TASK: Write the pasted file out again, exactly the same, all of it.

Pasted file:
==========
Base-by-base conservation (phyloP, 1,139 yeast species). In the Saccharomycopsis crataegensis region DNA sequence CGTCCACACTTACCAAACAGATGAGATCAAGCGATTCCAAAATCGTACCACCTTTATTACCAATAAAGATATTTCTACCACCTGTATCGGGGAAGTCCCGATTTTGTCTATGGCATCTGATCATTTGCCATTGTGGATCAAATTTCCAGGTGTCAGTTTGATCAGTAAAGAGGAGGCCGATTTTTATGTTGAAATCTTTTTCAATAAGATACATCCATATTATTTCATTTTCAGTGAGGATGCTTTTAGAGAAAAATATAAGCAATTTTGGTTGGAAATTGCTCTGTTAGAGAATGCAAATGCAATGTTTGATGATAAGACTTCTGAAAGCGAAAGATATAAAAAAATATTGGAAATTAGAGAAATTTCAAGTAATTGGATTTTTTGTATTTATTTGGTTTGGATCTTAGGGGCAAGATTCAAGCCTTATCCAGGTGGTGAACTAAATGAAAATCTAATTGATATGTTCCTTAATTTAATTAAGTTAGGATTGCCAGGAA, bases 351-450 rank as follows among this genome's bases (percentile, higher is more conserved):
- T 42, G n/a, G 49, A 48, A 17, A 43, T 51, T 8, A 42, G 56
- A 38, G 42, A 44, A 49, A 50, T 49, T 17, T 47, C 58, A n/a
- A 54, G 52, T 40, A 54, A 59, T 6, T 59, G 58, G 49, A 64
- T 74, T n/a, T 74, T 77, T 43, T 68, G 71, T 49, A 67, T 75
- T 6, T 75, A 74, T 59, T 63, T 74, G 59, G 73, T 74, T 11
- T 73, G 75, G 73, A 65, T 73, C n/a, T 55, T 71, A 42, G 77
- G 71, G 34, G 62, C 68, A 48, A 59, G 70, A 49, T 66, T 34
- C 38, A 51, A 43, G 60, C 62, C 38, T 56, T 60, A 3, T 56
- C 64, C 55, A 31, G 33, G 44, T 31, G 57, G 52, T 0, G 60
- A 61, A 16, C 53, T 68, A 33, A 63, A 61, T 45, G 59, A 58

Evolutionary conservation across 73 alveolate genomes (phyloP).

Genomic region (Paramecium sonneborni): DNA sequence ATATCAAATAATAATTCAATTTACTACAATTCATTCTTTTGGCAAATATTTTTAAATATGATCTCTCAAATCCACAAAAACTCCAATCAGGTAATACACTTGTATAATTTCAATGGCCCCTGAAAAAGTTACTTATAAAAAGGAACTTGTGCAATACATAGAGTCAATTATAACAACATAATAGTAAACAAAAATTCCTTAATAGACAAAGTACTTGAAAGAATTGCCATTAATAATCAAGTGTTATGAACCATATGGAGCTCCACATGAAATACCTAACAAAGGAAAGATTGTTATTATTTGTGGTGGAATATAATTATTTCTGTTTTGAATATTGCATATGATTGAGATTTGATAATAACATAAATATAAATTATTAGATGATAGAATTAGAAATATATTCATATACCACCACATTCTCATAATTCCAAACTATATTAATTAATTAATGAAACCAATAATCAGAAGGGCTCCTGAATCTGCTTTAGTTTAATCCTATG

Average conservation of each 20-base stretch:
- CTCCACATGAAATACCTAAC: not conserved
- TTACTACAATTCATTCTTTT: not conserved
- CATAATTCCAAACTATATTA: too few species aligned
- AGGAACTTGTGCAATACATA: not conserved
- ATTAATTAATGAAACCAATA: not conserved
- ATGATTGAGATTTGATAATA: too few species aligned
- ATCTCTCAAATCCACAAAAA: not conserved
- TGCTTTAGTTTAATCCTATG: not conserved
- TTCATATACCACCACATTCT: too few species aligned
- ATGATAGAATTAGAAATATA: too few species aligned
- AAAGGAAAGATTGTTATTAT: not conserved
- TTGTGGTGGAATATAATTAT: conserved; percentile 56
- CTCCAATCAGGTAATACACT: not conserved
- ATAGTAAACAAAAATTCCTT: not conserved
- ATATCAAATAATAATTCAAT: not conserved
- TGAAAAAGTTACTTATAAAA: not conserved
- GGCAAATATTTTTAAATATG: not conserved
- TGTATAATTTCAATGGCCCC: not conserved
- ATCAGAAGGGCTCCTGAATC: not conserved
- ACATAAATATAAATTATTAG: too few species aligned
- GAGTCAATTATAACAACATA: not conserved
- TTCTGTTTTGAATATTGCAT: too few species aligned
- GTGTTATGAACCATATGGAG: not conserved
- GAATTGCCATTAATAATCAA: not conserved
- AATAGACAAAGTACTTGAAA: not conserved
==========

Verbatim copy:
Base-by-base conservation (phyloP, 1,139 yeast species). In the Saccharomycopsis crataegensis region DNA sequence CGTCCACACTTACCAAACAGATGAGATCAAGCGATTCCAAAATCGTACCACCTTTATTACCAATAAAGATATTTCTACCACCTGTATCGGGGAAGTCCCGATTTTGTCTATGGCATCTGATCATTTGCCATTGTGGATCAAATTTCCAGGTGTCAGTTTGATCAGTAAAGAGGAGGCCGATTTTTATGTTGAAATCTTTTTCAATAAGATACATCCATATTATTTCATTTTCAGTGAGGATGCTTTTAGAGAAAAATATAAGCAATTTTGGTTGGAAATTGCTCTGTTAGAGAATGCAAATGCAATGTTTGATGATAAGACTTCTGAAAGCGAAAGATATAAAAAAATATTGGAAATTAGAGAAATTTCAAGTAATTGGATTTTTTGTATTTATTTGGTTTGGATCTTAGGGGCAAGATTCAAGCCTTATCCAGGTGGTGAACTAAATGAAAATCTAATTGATATGTTCCTTAATTTAATTAAGTTAGGATTGCCAGGAA, bases 351-450 rank as follows among this genome's bases (percentile, higher is more conserved):
- T 42, G n/a, G 49, A 48, A 17, A 43, T 51, T 8, A 42, G 56
- A 38, G 42, A 44, A 49, A 50, T 49, T 17, T 47, C 58, A n/a
- A 54, G 52, T 40, A 54, A 59, T 6, T 59, G 58, G 49, A 64
- T 74, T n/a, T 74, T 77, T 43, T 68, G 71, T 49, A 67, T 75
- T 6, T 75, A 74, T 59, T 63, T 74, G 59, G 73, T 74, T 11
- T 73, G 75, G 73, A 65, T 73, C n/a, T 55, T 71, A 42, G 77
- G 71, G 34, G 62, C 68, A 48, A 59, G 70, A 49, T 66, T 34
- C 38, A 51, A 43, G 60, C 62, C 38, T 56, T 60, A 3, T 56
- C 64, C 55, A 31, G 33, G 44, T 31, G 57, G 52, T 0, G 60
- A 61, A 16, C 53, T 68, A 33, A 63, A 61, T 45, G 59, A 58

Evolutionary conservation across 73 alveolate genomes (phyloP).

Genomic region (Paramecium sonneborni): DNA sequence ATATCAAATAATAATTCAATTTACTACAATTCATTCTTTTGGCAAATATTTTTAAATATGATCTCTCAAATCCACAAAAACTCCAATCAGGTAATACACTTGTATAATTTCAATGGCCCCTGAAAAAGTTACTTATAAAAAGGAACTTGTGCAATACATAGAGTCAATTATAACAACATAATAGTAAACAAAAATTCCTTAATAGACAAAGTACTTGAAAGAATTGCCATTAATAATCAAGTGTTATGAACCATATGGAGCTCCACATGAAATACCTAACAAAGGAAAGATTGTTATTATTTGTGGTGGAATATAATTATTTCTGTTTTGAATATTGCATATGATTGAGATTTGATAATAACATAAATATAAATTATTAGATGATAGAATTAGAAATATATTCATATACCACCACATTCTCATAATTCCAAACTATATTAATTAATTAATGAAACCAATAATCAGAAGGGCTCCTGAATCTGCTTTAGTTTAATCCTATG

Average conservation of each 20-base stretch:
- CTCCACATGAAATACCTAAC: not conserved
- TTACTACAATTCATTCTTTT: not conserved
- CATAATTCCAAACTATATTA: too few species aligned
- AGGAACTTGTGCAATACATA: not conserved
- ATTAATTAATGAAACCAATA: not conserved
- ATGATTGAGATTTGATAATA: too few species aligned
- ATCTCTCAAATCCACAAAAA: not conserved
- TGCTTTAGTTTAATCCTATG: not conserved
- TTCATATACCACCACATTCT: too few species aligned
- ATGATAGAATTAGAAATATA: too few species aligned
- AAAGGAAAGATTGTTATTAT: not conserved
- TTGTGGTGGAATATAATTAT: conserved; percentile 56
- CTCCAATCAGGTAATACACT: not conserved
- ATAGTAAACAAAAATTCCTT: not conserved
- ATATCAAATAATAATTCAAT: not conserved
- TGAAAAAGTTACTTATAAAA: not conserved
- GGCAAATATTTTTAAATATG: not conserved
- TGTATAATTTCAATGGCCCC: not conserved
- ATCAGAAGGGCTCCTGAATC: not conserved
- ACATAAATATAAATTATTAG: too few species aligned
- GAGTCAATTATAACAACATA: not conserved
- TTCTGTTTTGAATATTGCAT: too few species aligned
- GTGTTATGAACCATATGGAG: not conserved
- GAATTGCCATTAATAATCAA: not conserved
- AATAGACAAAGTACTTGAAA: not conserved